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Bring Your Garlands Home

Last year I became, rather reluctantly, a beekeeper. Bees fascinated me from the time I was little, but all the folderol of beekeeping, with the white hazmat-style suit and the smoker and all the stuff seemed a little much for me. But stubborn and resourceful friends saw to it that I had special hive boxes as a gift for my 50th birthday and an old friend from college surprised me on his birthday with two colonies of golden Italian honeybees. He returned a month later for the real gift — teaching me his own special technique for working among these fiery and beautiful creatures. I told him in advance that I hadn't gotten my protective suit yet and he assured me he'd bring everything I needed when he came to help me "go through the hives."

Now, bees in their natural state — and here in North America there are fewer and fewer bees in their natural state, fewer wild bees than before — build bulbous wax castles in which to raise their young and store their foodstuff. They shelter in rock crevices and hollow trees. In fact, beehives used to be called "bee gums" because they were sections of trees, fat round hollows that held wax and honey and all the mysteries of the honeybee world.

In 1851, L.L. Langstroth developed the kind of box hive we use today, which is called the Langstroth hive. It consists of a wooden box containing removable frames. It is easy to manipulate and easy to get into, to check if the bees have enough food and if the queen is doing her job. And it's easy to add more boxes — called "supers" — as the colony grows.

I had bought some white clothes at Goodwill. I put rubber bands around the cuffs of the shirt, tucked my pants into my socks, and covered my hair with a white bandanna. I was careful not to use any scented hand-cream or deodorant.

My friend arrived as I was attempting to light the smoker. He showed me the best and fastest way to do that and then he ate some of the ripe raspberries that grow near the bee yard as the smoke cooled to bee temperature. I looked around expectantly for our white suits, our veils, our protective gear. He finished snacking, picked up the smoker and asked me to remove the lid from Hive One.

"But…but…aren't we going to put on bee suits?"

beekeeper smoking a bee hiveHe smiled, a scary little smile. I was done for, or so I thought. He carefully explained to me what we were going to do and how we were going to do it. We pumped cool smoke over the top and under the bottom of the hive box and we waited. The key was to move slowly but purposefully. He took a special little crowbar called a hive tool and pried off the inner cover, then puffed a little more smoke over the now-exposed frame. The bees scurried away and we waited. He used the hive tool to pry one of the frames away from its companions and he pulled it slowly, firmly, cleanly out of the box. We looked at it together and he showed me the eggs, the larvae, and the baby bees.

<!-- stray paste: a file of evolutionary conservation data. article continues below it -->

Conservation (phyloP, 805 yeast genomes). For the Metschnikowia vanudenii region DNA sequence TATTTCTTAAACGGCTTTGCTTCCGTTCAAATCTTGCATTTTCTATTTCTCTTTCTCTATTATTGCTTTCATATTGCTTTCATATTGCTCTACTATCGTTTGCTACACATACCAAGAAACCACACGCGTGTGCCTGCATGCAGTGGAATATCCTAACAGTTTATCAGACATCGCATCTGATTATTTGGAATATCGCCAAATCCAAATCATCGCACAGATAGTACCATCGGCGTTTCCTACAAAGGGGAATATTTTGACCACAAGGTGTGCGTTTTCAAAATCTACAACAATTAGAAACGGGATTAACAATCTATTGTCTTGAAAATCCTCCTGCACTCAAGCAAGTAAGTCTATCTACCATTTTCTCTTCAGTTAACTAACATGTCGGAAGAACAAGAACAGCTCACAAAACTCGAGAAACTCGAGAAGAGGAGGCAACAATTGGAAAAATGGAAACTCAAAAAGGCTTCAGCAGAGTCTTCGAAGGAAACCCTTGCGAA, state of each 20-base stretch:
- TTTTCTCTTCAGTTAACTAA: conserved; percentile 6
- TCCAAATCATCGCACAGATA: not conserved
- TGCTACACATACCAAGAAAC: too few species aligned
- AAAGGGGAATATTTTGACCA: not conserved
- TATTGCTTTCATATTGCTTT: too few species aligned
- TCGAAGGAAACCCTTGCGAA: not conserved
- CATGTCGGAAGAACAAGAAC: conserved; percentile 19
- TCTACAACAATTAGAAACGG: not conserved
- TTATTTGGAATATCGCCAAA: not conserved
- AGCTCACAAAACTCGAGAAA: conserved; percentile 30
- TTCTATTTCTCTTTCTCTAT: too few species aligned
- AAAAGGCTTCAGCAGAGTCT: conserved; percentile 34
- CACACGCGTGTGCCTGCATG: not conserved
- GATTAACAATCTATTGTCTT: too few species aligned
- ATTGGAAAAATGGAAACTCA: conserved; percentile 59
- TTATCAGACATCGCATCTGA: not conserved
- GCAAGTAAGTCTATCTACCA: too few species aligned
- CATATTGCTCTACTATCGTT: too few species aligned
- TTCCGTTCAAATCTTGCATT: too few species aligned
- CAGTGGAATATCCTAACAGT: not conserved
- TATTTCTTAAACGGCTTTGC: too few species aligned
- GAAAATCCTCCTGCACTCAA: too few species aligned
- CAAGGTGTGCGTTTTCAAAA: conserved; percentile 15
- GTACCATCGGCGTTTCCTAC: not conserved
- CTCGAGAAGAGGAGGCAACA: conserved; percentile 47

"Your queen is doing a great job," he said. He showed me stores of pollen and some water. And honey. We moved slowly through both hives. I even got to taste some honey. We kept moving slowly and steadily and the bees never got agitated, aggressive, or even curious. They had their own agenda and, as long as we didn't startle them, they kept doing what bees have been doing for millions of years.

I was drenched in sweat when we finished, as much from stress as from the mid-June heat. All those thousands of bees! No protection, but no alarm. We damped down the smoker and went inside for some ice-cold tea. The bees flew in and out of their wooden home, collecting pollen and nectar, not seeming to care if we were there or not.

The next time I went through the hives, I was on my own. It was one of the most terrifying moments of my life, as I took the top off a box filled with thousands of stinging insects. Surely, my bee-teacher had some sort of secret that I was too inexperienced to know. How in the world would I do this without the safety of the white suit?

I moved slowly, that's how. As slowly as my teacher — maybe more slowly. I probably gave them too much smoke and I know my movements were sometimes jerky and ungraceful. But I looked at the frames and scraped off errant bits of beeswax — called "burr comb" — and I did this in my Goodwill clothing and white bandana, with no gloves. No bee suit. No veil. Just me and the bees. "My" bees. In all the months of summer and fall, I looked through the fat combs of honey and bees and never got stung once. I learned to listen to their buzz and back off if the colony sounded agitated. I routinely opened up a box containing thousands of stinging insects and they never stung me because I met them as they were, I let them be bees and didn't expect them to behave in any other way. They went through their days oblivious to my presence, and I watched in wonder as they built, saved, and created. (I did read recently that bees do recognize their beekeeper, and that comforts me — I'm not sure why.)